7 Best Financial ETFs to Buy Now

Highlights Nov.08,2022 18:20

Keep an eye on these financial ETFs.

The Federal Reserve's hawkish fight against inflation continues, following November's fourth straight 75-basis-point interest rate hike. Rate-sensitive assets like long-duration bonds and technology stocks have suffered immensely, giving up much of their COVID-19-era returns. However, some sectors stand to potentially benefit from rising rates. A great example is the financial sector, which encompasses banks, insurance companies, brokerages, asset managers and lenders. These companies can profit by raising the rates they charge to borrowers. All else being equal, this can improve their revenue and earnings. A great way to access a diversified portfolio of financial sector stocks is via an exchange-traded fund, or ETF. Here are the seven best financial ETFs to buy now.

State Street manages a lineup of 11 "Select Sector" ETFs, which track different stock market sectors represented in the S&P 500. XLF tracks the Financial Select Sector Index, which comprises 66 financial sector stocks from the S&P 500. This includes companies involved in insurance, banking, asset management, capital markets, mortgage real estate investment trusts brokerages, consumer lending and mortgage finance. Notable top holdings include Berkshire Hathaway Inc. (BRK.B, BRK.A), JPMorgan Chase & Co. (JPM), Bank of America Corp. (BAC), Wells Fargo & Co. (WFC) and Charles Schwab Corp. (SCHW). Because XLF only holds financial stocks from the S&P 500, it is very top-heavy, with a strong large-cap focus. The ETF charges an expense ratio of 0.1%, which works out to $10 in annual fees for a $10,000 investment.

Some investors might not like the concentrated nature of XLF given that the fund only holds financial stocks represented in the S&P 500. For those seeking greater diversification, VFH might be a better option. This ETF tracks the Spliced U.S. Investable Market Financials 25/50 Index, which holds 373 U.S. financial sector stocks. VFH's top holdings are nearly identical to that of XLF, albeit in lower proportions due to the ETF's higher number of other holdings. The ETF also costs an identical expense ratio of 0.1%. Over a 10-year trailing basis, VLH has returned an annualized 10.84%, which is slightly lower than XLF at 11.24%. Given their similar underlying holdings, expense ratios and historical performance, a good use for VFH might be as a tax-loss harvesting partner for XLF.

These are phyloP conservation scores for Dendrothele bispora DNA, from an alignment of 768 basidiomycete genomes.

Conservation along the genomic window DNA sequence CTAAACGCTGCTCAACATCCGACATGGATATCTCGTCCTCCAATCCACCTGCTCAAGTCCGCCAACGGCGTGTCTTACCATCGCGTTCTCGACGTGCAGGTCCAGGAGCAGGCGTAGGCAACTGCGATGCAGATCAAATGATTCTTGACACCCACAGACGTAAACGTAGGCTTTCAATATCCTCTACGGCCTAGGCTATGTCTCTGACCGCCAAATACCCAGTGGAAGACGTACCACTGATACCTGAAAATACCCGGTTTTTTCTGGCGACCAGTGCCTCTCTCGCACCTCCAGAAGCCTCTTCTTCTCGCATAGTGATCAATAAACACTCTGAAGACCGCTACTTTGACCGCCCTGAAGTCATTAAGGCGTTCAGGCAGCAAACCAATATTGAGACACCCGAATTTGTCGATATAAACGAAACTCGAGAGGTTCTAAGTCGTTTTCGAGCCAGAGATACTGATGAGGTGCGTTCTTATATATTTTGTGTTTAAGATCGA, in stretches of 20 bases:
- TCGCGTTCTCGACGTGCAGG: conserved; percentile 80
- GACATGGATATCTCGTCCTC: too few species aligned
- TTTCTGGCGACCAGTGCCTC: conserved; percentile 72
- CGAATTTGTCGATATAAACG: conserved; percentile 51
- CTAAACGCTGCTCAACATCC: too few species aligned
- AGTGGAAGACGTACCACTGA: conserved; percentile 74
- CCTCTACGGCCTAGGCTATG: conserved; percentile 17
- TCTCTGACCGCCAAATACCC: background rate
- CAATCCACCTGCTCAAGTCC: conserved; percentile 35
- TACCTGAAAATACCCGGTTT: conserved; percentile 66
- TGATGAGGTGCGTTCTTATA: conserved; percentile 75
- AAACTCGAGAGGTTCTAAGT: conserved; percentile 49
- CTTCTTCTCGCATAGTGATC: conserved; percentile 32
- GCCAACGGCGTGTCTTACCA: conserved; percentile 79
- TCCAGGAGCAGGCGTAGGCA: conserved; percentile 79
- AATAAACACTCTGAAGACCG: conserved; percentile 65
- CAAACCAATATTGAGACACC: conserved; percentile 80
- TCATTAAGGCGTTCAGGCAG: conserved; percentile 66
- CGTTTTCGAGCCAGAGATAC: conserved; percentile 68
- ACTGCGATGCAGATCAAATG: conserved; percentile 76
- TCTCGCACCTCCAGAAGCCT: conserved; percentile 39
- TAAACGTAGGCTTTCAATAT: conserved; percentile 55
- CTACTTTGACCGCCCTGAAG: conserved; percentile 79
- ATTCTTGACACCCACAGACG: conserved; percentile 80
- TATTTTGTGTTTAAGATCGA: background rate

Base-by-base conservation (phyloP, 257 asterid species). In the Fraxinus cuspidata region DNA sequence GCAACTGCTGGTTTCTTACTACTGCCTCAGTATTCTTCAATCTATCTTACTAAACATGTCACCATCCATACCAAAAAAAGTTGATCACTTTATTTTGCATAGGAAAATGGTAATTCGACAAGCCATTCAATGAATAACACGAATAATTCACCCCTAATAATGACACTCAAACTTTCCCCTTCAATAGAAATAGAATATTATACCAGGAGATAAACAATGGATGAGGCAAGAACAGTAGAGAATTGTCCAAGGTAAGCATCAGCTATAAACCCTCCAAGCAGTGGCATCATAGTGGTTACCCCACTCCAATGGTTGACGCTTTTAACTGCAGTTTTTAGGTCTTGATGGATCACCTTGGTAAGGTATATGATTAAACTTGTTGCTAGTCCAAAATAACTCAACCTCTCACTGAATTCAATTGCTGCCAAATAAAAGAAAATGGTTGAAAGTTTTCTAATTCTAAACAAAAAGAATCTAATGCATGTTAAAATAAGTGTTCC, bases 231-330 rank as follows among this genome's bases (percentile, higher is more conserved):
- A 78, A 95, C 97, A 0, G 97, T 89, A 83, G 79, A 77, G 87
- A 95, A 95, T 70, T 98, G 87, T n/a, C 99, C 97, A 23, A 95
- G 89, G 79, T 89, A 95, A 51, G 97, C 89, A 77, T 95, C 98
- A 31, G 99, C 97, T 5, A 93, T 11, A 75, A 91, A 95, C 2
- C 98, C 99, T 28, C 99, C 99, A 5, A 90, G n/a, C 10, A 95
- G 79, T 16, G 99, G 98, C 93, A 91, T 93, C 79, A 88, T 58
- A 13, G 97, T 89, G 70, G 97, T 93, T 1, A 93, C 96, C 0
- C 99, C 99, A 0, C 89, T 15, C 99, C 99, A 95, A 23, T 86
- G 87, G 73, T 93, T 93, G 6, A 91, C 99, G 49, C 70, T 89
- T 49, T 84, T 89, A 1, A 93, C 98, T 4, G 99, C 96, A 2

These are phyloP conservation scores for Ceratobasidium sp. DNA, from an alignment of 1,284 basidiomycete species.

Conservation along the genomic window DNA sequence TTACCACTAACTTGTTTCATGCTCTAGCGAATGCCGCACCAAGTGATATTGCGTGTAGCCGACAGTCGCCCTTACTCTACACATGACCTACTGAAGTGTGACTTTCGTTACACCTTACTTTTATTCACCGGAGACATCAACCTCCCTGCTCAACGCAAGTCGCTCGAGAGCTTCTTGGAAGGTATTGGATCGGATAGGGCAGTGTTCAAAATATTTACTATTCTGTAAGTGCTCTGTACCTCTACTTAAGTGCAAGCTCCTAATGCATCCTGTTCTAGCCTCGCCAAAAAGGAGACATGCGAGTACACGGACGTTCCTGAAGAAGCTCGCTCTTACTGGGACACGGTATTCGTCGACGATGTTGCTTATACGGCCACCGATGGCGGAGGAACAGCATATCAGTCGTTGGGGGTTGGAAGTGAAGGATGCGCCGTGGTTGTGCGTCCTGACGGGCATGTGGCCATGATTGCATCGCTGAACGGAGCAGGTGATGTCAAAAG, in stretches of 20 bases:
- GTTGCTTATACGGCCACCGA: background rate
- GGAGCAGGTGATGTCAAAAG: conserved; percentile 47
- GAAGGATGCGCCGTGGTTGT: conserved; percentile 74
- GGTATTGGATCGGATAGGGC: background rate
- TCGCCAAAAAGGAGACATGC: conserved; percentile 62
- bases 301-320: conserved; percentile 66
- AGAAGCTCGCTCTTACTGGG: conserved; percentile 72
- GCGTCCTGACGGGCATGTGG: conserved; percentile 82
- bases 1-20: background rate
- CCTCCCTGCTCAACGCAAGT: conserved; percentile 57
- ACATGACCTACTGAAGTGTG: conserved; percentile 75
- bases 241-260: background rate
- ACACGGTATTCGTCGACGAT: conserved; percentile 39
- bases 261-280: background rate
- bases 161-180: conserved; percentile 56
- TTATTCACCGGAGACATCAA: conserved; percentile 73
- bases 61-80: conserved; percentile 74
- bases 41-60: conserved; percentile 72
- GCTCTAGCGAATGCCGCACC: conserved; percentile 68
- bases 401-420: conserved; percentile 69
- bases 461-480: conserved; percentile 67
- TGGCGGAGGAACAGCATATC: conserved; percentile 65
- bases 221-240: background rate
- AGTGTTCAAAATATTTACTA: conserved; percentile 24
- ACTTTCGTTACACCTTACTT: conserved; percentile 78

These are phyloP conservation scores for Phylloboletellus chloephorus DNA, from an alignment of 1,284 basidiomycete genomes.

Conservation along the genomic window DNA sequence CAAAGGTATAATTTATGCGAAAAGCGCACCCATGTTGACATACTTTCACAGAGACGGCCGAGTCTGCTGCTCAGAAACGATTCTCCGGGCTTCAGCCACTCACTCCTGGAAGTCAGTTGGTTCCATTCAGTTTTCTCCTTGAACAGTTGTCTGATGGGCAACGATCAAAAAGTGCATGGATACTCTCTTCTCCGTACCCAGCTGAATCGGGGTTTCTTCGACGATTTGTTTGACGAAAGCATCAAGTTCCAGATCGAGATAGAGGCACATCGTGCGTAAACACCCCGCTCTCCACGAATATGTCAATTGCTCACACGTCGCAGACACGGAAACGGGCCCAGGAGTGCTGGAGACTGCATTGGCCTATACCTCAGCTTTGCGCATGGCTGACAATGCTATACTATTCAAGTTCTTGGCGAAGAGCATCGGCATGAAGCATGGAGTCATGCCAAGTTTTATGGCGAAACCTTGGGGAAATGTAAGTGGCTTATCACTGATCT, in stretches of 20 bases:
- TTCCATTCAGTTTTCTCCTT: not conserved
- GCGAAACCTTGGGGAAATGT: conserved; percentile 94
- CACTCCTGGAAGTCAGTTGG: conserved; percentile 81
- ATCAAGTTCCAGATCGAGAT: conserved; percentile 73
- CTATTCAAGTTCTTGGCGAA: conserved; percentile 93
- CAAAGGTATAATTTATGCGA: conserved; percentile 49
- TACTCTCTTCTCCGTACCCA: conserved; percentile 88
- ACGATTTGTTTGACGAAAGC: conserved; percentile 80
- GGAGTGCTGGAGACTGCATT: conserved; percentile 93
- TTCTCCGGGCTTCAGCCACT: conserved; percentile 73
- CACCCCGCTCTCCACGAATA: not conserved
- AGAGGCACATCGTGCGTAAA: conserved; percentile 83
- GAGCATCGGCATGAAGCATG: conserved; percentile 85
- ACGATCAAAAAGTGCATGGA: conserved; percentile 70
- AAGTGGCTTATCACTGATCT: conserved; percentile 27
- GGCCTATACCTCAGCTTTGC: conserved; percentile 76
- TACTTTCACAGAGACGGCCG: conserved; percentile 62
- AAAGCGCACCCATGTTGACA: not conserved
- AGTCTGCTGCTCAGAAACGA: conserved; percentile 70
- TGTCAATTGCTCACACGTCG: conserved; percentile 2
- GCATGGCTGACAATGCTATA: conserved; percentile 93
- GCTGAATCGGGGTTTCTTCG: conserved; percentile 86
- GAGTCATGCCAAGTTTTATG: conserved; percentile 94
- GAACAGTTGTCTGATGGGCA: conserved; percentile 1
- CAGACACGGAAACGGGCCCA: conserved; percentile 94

Another possible tax-loss harvesting partner for XLF and VFH is IYF. Like the aforementioned ETFs, IYF also provides broad exposure to U.S. financial sector stocks. This ETF tracks the Russell 1000 Financials 40 Act 15/22.5 Daily Capped Index, which holds 139 U.S. banking, insurance and credit card companies. Its top five holdings mirror that of XLF, albeit in slightly lower proportions given its higher number of overall holdings. As expected, IYF's historical performance is similar to that of XLF and VFH with a 10.61% annualized 10-year return. However, the fund is much pricier with a higher expense ratio of 0.39%. This is likely the reason for its lower popularity, as IYF has much lower assets under management of just over $2 billion.

Financial sector investors wishing to diversify out of the U.S. market can buy EUFN. This ETF tracks the MSCI Europe Financials Index, which holds 74 European financial sector stocks. Some of the oldest and most established banks in the world come from countries like the U.K., Switzerland and France. Notable top holdings in EUFN include HSBC Holdings PLC (HSBA.L), Zurich Insurance Group AG (ZURN.SW), UBS Group AG (UBSG.SW), BNP Paribas SA (BNP.PA), Barclays PLC (BARC.L) and the London Stock Exchange Group PLC (LSEG.L). EUFN can be a great way to gain financial sector exposure without being influenced too much by U.S. monetary policy. The ETF costs an expense ratio of 0.48%.

Ark Invest and its fund manager Cathie Wood are known for their suite of thematic ETFs focusing on disruptive trends like next-generation internet, biotech, spaceflight and financial technology, or "fintech," the latter of which is ARKF's specialty. Unlike the previous ETFs on this list, ARKF does not passively track an index. The fund is actively managed, with Ark's team of analysts using fundamental and technical analysis to screen for up-and-coming, growth-oriented fintech stocks. These are mostly small- and mid-cap companies involved in payment processing, blockchain technology, brokerage businesses and funding platforms. The ETF outperformed strongly in 2020 with a 108% return, but fell hard throughout 2021 and the first 10 months of 2022, losing 17.8% and 59.8%, respectively. ARKF costs an expense ratio of 0.75%.

Investors interested in holding only U.S. bank stocks can buy KBWB over broad financial sector ETFs like XLF or VFH. KBWB tracks the KBW Nasdaq Bank Index, a market-weighted index of U.S. bank stocks including investment banks, money centers, regional banks and thrift institutions. Once again, big names like JPMorgan Chase, Bank of America, and Wells Fargo lead the way, but smaller banks like Fifth Third Bancorp (FITB), Capital One Financial Corp. (COF) and Bank of New York Mellon Corp. (BK) also make an appearance in the top 10 holdings. The ETF has underperformed the broad financial sector overall, with a trailing 10-year annualized return of 9.46%. KBWB costs an expense ratio of 0.35%.